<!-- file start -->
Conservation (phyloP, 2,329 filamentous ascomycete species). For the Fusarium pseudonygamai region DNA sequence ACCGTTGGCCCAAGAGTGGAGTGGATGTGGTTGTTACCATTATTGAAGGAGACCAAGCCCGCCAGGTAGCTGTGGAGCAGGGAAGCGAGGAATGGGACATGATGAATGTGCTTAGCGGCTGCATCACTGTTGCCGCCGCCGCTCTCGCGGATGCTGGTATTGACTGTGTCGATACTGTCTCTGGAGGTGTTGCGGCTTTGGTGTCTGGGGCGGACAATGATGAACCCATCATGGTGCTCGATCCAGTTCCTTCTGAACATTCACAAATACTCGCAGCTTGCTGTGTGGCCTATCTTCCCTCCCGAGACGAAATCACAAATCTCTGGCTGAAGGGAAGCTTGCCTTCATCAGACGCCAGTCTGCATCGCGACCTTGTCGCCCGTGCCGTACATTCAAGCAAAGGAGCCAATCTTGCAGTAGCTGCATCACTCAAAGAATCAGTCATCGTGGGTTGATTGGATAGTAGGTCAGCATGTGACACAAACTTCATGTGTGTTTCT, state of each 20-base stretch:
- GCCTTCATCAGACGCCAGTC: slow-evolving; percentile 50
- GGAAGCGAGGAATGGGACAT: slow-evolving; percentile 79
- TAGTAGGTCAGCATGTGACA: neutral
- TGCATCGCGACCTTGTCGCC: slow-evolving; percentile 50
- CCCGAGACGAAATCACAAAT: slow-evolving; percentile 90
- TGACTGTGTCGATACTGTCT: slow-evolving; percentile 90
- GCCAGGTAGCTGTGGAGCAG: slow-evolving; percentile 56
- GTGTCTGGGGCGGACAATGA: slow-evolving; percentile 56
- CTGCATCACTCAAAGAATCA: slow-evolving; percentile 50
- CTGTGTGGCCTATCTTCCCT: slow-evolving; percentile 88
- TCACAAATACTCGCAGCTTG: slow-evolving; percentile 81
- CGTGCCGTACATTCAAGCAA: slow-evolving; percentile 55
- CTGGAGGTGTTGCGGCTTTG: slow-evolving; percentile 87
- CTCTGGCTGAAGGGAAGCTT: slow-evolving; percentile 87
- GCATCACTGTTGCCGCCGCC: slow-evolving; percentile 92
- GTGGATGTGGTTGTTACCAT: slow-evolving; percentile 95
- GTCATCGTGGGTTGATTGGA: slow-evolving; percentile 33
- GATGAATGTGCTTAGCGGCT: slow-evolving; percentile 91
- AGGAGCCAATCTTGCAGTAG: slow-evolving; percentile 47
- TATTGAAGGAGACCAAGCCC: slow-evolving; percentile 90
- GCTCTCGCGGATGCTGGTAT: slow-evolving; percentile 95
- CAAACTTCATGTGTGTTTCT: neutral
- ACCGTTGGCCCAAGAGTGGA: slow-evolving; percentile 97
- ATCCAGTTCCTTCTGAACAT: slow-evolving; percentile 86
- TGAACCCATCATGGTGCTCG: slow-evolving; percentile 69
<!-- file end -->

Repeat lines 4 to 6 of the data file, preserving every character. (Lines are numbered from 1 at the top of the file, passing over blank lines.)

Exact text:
- TAGTAGGTCAGCATGTGACA: neutral
- TGCATCGCGACCTTGTCGCC: slow-evolving; percentile 50
- CCCGAGACGAAATCACAAAT: slow-evolving; percentile 90